recorded one story on my blog, HERE. And I'm going to try to change that. So on this gloomy-trying- to-be-spring day, I wanted to write about how I envisioned her listening to FDR's speech declaring war in 1941. She shared that they were ushered into the Study Hall to listen to the President's address, but that it didn't really register with anyone.
As a freshman girl who had read nearly every book in my small school's library, I was a little surprised there was a place I had not heard about. But ever since yesterday the teachers and everyone at Clarence Pickard's grocery store, and I'm assuming at his brother's grocery store up the street, were sloshing the word "Pearl Harbor" around in their mouths.
My brown curls bounced about my shoulders as I followed my classmates up the stairs to study hall where every student in the building was being herded. I spotted my friend Meredith, one year my senior, and made my way to her. Before I could say anything we were hushed to silence and the familiar crackling of the radio was turned up a little louder.
And then I heard our President's voice, a slight pop in the speakers. I remembered his voice well, having spent some evenings washing dishes while listening to his fireside chats on our small, brown radio. But here, in the crowded study hall room, President Roosevelt seemed to be coming at us from all sides.
Yesterday, December 7, 1941-- a date that will live in infamy-- the United States of America was suddenly and deliberately attacked…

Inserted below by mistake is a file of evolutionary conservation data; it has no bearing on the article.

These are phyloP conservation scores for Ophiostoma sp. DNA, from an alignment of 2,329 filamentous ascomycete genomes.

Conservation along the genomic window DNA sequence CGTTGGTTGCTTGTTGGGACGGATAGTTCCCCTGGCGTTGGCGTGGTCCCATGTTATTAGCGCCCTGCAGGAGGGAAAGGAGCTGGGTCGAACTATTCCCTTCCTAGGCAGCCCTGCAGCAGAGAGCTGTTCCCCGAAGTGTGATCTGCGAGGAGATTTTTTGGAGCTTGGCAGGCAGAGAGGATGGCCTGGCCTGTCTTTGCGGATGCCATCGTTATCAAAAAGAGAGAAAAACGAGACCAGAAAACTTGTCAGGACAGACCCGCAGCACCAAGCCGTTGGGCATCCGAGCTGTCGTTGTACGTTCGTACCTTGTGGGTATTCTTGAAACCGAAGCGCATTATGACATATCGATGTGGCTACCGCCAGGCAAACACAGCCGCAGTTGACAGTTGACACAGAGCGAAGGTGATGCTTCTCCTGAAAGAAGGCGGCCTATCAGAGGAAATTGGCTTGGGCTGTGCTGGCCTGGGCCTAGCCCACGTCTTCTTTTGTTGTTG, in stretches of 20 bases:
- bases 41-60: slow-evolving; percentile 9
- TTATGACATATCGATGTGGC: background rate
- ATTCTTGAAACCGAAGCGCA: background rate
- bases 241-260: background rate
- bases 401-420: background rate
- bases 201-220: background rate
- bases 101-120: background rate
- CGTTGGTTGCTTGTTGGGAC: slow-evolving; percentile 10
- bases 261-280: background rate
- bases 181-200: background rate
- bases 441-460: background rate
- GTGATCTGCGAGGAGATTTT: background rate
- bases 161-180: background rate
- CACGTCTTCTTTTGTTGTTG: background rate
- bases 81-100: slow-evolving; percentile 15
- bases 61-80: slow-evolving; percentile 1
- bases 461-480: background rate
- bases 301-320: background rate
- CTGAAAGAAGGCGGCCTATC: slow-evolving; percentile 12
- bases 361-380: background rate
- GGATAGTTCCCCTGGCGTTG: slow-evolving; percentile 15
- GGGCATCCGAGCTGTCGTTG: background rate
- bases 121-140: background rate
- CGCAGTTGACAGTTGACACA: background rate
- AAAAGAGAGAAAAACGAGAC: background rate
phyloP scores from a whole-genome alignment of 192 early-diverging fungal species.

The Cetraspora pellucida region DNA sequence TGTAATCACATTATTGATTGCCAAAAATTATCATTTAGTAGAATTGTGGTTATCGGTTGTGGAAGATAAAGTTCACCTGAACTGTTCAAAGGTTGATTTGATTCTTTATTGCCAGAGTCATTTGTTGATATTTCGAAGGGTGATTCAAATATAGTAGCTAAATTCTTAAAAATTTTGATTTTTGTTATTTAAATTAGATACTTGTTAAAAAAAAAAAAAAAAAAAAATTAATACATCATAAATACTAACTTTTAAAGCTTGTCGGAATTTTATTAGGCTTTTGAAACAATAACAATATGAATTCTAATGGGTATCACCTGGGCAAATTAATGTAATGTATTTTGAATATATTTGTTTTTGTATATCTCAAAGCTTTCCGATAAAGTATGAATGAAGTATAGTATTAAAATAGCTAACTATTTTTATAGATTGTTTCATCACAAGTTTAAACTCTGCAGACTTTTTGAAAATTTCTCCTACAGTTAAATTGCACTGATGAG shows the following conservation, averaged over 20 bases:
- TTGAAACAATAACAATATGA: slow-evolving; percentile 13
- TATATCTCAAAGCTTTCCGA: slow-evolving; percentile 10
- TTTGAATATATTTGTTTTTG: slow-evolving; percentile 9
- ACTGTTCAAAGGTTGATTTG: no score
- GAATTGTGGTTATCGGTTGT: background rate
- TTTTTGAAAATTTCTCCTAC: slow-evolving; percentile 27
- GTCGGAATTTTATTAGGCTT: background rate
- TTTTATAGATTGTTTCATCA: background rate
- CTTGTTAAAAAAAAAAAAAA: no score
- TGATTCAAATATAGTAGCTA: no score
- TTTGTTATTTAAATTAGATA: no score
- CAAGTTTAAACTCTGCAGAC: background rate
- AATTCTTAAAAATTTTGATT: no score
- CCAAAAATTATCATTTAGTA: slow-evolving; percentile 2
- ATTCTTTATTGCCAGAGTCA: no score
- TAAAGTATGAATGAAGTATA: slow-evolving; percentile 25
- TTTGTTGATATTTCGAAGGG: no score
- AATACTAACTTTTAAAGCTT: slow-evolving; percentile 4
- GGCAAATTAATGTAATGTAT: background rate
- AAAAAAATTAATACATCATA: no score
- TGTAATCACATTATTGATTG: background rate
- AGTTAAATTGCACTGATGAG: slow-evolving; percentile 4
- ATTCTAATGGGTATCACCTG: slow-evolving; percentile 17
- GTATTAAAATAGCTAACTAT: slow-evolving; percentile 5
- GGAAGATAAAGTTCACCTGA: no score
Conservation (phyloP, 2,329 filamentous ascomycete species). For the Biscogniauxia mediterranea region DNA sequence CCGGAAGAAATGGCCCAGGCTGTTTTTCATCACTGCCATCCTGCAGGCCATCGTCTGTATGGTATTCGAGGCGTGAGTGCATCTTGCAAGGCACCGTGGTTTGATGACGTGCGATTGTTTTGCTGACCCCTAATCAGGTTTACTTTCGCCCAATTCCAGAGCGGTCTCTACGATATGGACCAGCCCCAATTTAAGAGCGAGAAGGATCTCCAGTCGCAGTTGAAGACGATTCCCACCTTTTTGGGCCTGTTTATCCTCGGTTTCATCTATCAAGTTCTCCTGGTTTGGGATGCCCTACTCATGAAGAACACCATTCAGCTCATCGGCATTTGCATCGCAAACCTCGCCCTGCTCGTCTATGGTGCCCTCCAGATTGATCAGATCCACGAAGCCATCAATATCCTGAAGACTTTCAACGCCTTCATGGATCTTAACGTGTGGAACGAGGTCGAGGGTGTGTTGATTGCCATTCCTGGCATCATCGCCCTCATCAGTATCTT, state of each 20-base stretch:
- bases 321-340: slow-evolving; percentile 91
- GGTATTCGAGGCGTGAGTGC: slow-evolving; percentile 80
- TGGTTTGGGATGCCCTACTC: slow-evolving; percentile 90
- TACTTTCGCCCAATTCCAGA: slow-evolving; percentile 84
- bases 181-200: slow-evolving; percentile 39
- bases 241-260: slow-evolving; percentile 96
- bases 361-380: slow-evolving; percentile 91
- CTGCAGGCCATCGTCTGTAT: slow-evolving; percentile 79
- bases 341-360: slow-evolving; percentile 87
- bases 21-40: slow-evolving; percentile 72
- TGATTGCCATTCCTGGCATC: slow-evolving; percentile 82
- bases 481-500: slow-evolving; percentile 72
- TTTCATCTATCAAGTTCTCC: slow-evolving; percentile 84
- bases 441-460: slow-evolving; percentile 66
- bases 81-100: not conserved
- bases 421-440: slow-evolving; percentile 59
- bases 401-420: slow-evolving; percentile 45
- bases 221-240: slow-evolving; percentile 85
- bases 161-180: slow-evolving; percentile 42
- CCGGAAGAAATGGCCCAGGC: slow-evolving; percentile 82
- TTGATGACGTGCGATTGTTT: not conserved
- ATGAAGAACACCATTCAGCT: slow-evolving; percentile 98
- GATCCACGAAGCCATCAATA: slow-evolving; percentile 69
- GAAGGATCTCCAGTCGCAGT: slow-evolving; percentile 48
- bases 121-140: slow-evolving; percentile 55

I nudged Meredith, raising my eyebrows and pointing to the radio, as if to say, "Infamy? Where is Pearl Harbor?" She shrugged her shoulders at me and we leaned in to hear the rest.
No matter how long it may take us to overcome this premeditated invasion, the American people, in their righteous might, will win through to absolute victory.
This all seemed so distant; so far removed from my little life in U. Star, Missouri. If I would have looked directly into my math teacher's eyes though, I would have seen the trepidation they held.
I ask that the Congress declare that since the unprovoked and dastardly attack by Japan on Sunday, December 7th, a state of war has existed between the United States and the Japan Empire.
And then the radio broadcaster came back on. The president hadn't even talked for ten minutes. Low rumblings began on the outskirts of the room and slowly rippled their way throughout: conversations about Christmas break and number 14 on the math assignment.
Our principal stood up and told us we were to report back to the class we had just left. And with that I followed the small throng of high school students, shorter than everyone not just because I was a freshman but because I was a Woolery. As my hand found the banister and I headed back down the stairs, I thought briefly about those poor people in Hawaii that must be scared about what this attack meant for them. I was glad it was far away, and that I would never know the underpinnings of war.
And as I crossed the threshold into my science class, I walked past the desks of two boys who, in their righteous might, would be strapping on uniforms in a couple years.